Now, Toyota has launched an ad campaign for the Tundra, highlighting the truck for pulling the tonnage of the Endeavor.  In fact, Toyota’s advertising campaign is what has got me thinking about the Endeavor again.  The fact of a Japanese auto company capitalizing on a U.S. American patriotic display, and Time Warner Cable using their participation in clearing the Endeavor’s path as a public relations move, points us in the right direction: behind the sentimentality associated with this display of U.S. technological achievement, the Endeavor tells a story of the profit motive and military advantage, obscured themes of the United States’ story of itself.  The tales of brave astronaut-scientists routinely tempting death and defying the confines of the atmosphere in the pursuit of knowledge situate the U.S space program in a fictional space outside politics in the mainstream discussion.  The actual losses of life with the Challenger and the Columbia have demonstrated the real danger associated with human space travel and have only enhanced the seeming apolitical character of the space program.  But like all military contracting and aerospace projects, questions of jobs, resource use, spending priorities, disbursements, and budgets always carry political implications. 

The relationships between the technology present in the space shuttles and the procurement of the “strategic minerals” necessary to produce and maintain the now grounded shuttle fleet and other U.S. military technology remains primarily obscured.  But when we gazed upon the shuttle, we gazed upon the empire’s resolve to maintain control of those “strategic minerals,” minerals primarily found in the Global South, the ancestral homes of the people of color who lined the streets to see the body of the Sovereign, pulled down the street by a Toyota Tundra.  I am going to guess that few of us thought of the Endeavor as implicated in mineral wars in Congo or Western Asia, or ruinous mineral extraction in South America or the Caribbean Basin. I’m going to guess that most of us did not think of rocket testing in the Pacific.  I’m going to guess that few of us drew a connection between our under-funded public schools, libraries and medical centers and the government contracts awarded for shuttle construction, even as the shuttle program promised to enhance and inspire research in these areas.  Science is not free of the stains of imperialism and capitalism.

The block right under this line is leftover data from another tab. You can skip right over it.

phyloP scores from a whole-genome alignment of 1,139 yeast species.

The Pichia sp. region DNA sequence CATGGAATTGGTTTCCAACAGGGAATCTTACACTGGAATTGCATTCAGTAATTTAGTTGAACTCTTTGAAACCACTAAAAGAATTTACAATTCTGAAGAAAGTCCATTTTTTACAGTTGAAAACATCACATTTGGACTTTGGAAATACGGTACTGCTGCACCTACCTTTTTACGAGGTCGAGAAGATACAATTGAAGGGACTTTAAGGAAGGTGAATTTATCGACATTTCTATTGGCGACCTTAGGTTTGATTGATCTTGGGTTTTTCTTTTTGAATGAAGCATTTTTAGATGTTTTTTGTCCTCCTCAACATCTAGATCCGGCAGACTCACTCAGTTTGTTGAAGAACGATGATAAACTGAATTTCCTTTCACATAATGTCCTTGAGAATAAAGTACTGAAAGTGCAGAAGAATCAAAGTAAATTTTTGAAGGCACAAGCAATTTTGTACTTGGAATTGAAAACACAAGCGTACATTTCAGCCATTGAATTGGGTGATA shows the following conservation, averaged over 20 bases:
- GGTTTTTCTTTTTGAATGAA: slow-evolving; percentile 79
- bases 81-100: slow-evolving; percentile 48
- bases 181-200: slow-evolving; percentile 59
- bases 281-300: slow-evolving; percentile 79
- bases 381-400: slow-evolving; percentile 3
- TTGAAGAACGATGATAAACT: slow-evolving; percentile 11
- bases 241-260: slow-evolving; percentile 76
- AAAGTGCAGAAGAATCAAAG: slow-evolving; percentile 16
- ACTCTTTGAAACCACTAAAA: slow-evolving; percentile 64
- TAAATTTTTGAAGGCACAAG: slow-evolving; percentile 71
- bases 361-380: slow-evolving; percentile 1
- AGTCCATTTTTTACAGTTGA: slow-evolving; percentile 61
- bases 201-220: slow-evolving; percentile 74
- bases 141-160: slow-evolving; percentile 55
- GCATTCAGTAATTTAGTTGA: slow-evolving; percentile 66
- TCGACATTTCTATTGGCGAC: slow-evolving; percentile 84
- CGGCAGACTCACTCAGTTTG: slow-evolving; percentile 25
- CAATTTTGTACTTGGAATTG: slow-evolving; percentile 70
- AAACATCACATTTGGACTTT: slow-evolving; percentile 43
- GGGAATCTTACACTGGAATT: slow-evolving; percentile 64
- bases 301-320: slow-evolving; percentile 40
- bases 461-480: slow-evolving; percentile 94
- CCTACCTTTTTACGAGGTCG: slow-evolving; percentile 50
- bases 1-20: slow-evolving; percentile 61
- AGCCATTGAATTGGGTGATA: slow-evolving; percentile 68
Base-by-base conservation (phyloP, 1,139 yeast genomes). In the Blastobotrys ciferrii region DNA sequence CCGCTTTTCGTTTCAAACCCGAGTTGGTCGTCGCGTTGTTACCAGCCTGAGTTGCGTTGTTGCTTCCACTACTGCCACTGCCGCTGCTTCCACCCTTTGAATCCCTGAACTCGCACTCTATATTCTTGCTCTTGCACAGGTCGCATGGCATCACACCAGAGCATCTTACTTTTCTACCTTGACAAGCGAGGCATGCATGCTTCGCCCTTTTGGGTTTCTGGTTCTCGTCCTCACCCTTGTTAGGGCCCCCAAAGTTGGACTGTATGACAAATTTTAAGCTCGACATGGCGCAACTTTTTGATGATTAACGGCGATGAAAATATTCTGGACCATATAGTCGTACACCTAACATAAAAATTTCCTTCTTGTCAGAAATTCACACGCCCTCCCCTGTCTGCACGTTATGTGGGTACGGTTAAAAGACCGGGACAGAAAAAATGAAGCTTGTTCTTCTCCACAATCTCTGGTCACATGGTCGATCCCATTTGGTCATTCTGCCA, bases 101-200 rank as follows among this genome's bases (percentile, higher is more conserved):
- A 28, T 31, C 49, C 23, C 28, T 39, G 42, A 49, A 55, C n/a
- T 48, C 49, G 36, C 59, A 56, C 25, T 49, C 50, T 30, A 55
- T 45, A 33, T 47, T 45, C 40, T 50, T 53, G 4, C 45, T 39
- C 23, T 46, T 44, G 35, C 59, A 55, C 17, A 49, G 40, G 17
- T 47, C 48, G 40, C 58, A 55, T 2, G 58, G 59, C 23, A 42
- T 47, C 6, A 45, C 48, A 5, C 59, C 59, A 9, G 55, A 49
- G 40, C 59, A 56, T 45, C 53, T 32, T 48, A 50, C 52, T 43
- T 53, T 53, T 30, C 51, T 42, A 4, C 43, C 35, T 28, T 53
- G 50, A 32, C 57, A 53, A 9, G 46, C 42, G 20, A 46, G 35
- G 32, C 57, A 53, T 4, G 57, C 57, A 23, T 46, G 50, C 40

So now, the Endeavor sits in its new home, covered by a large tent in order to protect the State’s investment from weather and vandals.  It represents a tourism coup for Los Angeles County, one more destination for school field trips and visitors to our lovely city.  That means revenue, and revenue matters, which is why Toyota and Time Warner have seized the opportunity to use the Endeavor to sell Tundras and telecommunication services.   But more than the money, or at least as importantly as the money because of its implications for the continued flow of the money, the cultural meaning of the Endeavor also matters, matters very much.  The cultural value of the Endeavor’s display, which is to say its ideological value, must be measured in its ability to intimidate, to awe and to pacify the public at large, especially the colonized public.  It must be measured in its ability to foster a sense of credibility and inevitability for the Sovereign’s reign.  Come to think of it, I’m not sure that the Endeavor has retired at all.